A. I'm not sure you will be able to get a "jewelry" finish after media finishing to 10 RMS, but then I don't know just what "jewelry" means to you. I also don't know what you mean by "normal" nickel thickness. It may well be that the platers who have quoted this job are hesitant because it's difficult to understand exactly what you want, and what they will have to do to get there, and so they have added a "fudge factor" to their prices. I expect if you give the platers a little more direction, say by showing them a before and after sample, they will understand better, and you may get better pricing. That said, a straightforward .0005" bright nickel plating job on these parts (and I don't know exactly what they look like) would probably cost something around $1.50 to $2.00 ea.

jeffrey holmes
Jeffrey Holmes, CEF
Spartanburg, South Carolina

A. If you've had more than 1 quote and they're similar prices then that should tell you something. If you've only had 1 quote then get some more.

John Martin
- Cardiff

A. Retail jewelry is typically marked up 600%, it is quite a racket. So if you are not getting overcharged you are not getting a true jewelry quality.You may want to reword your plating requirements and get new quotations.

Todd Osmolski
- Charlotte, North Carolina, USA

Multiple threads merged: please forgive chronology errors :-)

Nickel plating cost questions

Q. I am having a bit of challenge with a nickel plating surcharge. My plater is
applying surcharge to my entire finishing project for the recent increases in nickel cost.

I am trying to quantify the amount of nickel in the project. I know the surface area of my parts and am trying to get an idea of the average thickness. Is .0005" reasonable? it is a project that is plated for aesthetic reasons then gets a clear powder coat for corrosion resistance.

Are there losses in the plating process or is all the consumable applied to the part?

BTW after my plater said "I can charge you whatever I want", I'm looking for another.

Thanks in advance,

Robert Langelius
display industry - Long Island City, New York

A. 0.0005" is reasonable when on the purchase order. What thickness, grade or class was specified per FED-QQN-290 (replaced by AMSQQN290) , ASTM B689....?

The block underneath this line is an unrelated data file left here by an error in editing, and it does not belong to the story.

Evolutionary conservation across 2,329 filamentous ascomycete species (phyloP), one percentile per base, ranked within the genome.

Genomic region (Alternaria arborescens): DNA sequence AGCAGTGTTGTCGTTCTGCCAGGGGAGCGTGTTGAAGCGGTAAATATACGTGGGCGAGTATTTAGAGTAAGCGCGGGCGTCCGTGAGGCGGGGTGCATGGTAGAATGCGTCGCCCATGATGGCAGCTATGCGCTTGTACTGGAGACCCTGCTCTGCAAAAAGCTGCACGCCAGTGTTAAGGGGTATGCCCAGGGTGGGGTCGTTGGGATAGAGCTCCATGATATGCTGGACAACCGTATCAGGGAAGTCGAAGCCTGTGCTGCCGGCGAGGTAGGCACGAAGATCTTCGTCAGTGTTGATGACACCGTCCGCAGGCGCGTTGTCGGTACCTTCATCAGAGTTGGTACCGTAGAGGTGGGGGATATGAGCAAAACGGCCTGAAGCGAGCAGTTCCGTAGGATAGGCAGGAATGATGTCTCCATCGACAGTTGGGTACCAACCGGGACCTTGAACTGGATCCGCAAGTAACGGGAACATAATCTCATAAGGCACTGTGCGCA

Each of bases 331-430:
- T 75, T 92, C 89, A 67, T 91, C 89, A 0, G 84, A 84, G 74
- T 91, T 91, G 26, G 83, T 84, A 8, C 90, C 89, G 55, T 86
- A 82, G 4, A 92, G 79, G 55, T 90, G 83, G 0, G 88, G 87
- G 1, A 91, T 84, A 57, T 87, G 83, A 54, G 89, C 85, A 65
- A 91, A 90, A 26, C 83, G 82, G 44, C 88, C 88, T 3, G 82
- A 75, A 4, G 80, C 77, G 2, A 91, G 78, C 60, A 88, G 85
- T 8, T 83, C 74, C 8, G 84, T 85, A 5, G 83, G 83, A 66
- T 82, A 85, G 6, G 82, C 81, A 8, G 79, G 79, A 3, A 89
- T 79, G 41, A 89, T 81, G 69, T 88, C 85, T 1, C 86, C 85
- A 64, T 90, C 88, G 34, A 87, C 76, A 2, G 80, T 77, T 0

Substrate material, any copper underplating, buffing, special racking, unusual geometry, electrolytic or electroless nickel, adhesion baking, etc. all affect pricing. Usually, labor & overhead (utilities, environmental) cost much more than the plated metal. The current price of nickel is > $19/pound, triple that 3 years ago, so a surcharge can be justified.

A price is reasonable if borne by the market w/o engendering more suppliers. Fair if equal quality work is unavailable elsewhere for lower total cost.

Ken Vlach [deceased]
- Goleta, California
contributor of the year honored Ken for his countless carefully researched responses. He passed away May 14, 2015.
Rest in peace, Ken. Thank you for your hard work which the finishing world, and we at, continue to benefit from.

A. Ken,
As of last Friday, the large nickel distributors were quoting $22-$24/lb plus an up charge if it was less than a can. A nickel surcharge is definitely indicated or just a higher price for plating.

Gene Packman
- Great Neck, New York

A. You also may talk to some of the other plating shops that do nickel plating. Some shops are now using a nickel/steel mixture to help abate the cost of nickel.

Gregg Matti
- Hampton, Georgia, USA

Multiple threads merged: please forgive chronology errors :-)

Q. I want to know the formula to calculate cost of nickel plating of thickness 25 microns per sq.inch......thanx.

Sanjay Bahl
sheet metal production; powder coating ; electroplating - Ghaziabad, Uttar Pradesh, India

A. Dear

I do not think it is that difficult. First get Material cost. This you can get by Area X Thickness X density of Nickel X cost per unit weight of Nickel. (Ni plating will have high efficiency). Then add cost of electricity which you can know by Volts and Amps and time to plate. Add machine hour rate of Nickel bath which can be calculated including Nickel anodes, chemical, operator's cost. If you wish you can add cost of consumables like water and emery or sandpaper you may use. Did you add cost of fuel or heating the liquid? If you now add administrative cost, depreciation and profit you desire, you should not be too far from exact answer. Good luck.

Electroforming - Ahmedabad, India

Multiple threads merged: please forgive chronology errors :-)

Q. I'm trying to calculate the amount of nickel deposited on a zamak part in a Watts bath barrel operated, so I did the following steps:

1) Measure the area of the part
2) Measure the weight of each piece
3) Calculate the weight of the load (inside the barrel)
4) Calculate the total area from the total weight
5) Measure the DC during operation (varies so I use an average, I don't have an amp-hour meter just an DC clamp)
6) From the total area, current, time calculate amount of nickel from Nickel (grams)=Z*Q estimated efficiency 95%


1) Is this procedure correct?
2) Smaller parts have more area but draws less current, is that ok? what I'm missing?


Daniel Hernandez
plater - Bucaramanga, Santander, Colombia
August 24, 2010

A. At 100% efficiency nickel electroplates 1.095 grams per ampere-hour, so at 95% efficiency this is 1.04 grams per ampere-hour. At 95% efficiency, it also takes 20 ampere-hours per square foot to plate a thickness of 0.001".

So, if you know the amperage and the time, you can calculate the mass of nickel plated, and from the surface area, you can also calculate the average thickness.

Lyle Kirman
consultant - Cleveland Heights, Ohio

thumbs up sign Thanks!

Daniel Hernandez [returning]
- Bucaramanga Santander